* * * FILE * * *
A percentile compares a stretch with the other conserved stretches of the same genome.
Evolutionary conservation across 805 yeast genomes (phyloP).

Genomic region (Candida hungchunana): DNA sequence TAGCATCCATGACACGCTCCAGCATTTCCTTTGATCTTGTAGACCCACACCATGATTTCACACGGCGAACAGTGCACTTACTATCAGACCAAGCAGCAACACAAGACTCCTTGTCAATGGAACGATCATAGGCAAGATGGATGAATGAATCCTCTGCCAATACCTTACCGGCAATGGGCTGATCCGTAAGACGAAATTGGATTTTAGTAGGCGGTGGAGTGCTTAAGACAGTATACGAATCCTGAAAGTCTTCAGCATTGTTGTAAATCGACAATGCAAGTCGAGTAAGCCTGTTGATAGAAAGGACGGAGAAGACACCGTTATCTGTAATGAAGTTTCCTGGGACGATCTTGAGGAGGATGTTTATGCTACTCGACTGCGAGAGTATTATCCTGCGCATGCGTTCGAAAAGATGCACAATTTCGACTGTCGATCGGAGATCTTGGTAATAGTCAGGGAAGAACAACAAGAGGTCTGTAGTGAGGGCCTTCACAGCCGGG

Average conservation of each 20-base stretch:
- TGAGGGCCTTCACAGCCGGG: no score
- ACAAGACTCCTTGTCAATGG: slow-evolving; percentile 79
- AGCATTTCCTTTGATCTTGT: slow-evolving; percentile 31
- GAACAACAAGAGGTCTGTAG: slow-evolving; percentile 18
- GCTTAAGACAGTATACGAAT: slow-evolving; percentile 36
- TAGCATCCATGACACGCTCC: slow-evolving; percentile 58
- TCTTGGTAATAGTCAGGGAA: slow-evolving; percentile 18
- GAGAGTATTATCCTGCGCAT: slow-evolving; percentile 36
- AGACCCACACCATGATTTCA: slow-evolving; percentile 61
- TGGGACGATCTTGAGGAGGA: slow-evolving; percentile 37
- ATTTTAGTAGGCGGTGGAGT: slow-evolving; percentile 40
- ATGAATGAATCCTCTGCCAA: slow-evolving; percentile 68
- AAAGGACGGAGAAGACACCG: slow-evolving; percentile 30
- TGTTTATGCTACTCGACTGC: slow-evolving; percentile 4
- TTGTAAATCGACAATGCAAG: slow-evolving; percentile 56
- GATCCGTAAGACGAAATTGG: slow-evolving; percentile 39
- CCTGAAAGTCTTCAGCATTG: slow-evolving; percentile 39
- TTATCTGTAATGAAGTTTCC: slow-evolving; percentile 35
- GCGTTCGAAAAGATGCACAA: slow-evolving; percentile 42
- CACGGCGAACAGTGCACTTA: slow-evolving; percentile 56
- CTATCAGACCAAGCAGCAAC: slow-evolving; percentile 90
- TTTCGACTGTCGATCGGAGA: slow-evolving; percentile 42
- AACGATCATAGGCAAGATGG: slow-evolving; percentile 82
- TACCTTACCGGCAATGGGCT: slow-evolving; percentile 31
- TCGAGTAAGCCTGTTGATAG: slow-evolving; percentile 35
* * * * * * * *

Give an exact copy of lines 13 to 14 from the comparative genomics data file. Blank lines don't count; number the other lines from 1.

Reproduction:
- AGACCCACACCATGATTTCA: slow-evolving; percentile 61
- TGGGACGATCTTGAGGAGGA: slow-evolving; percentile 37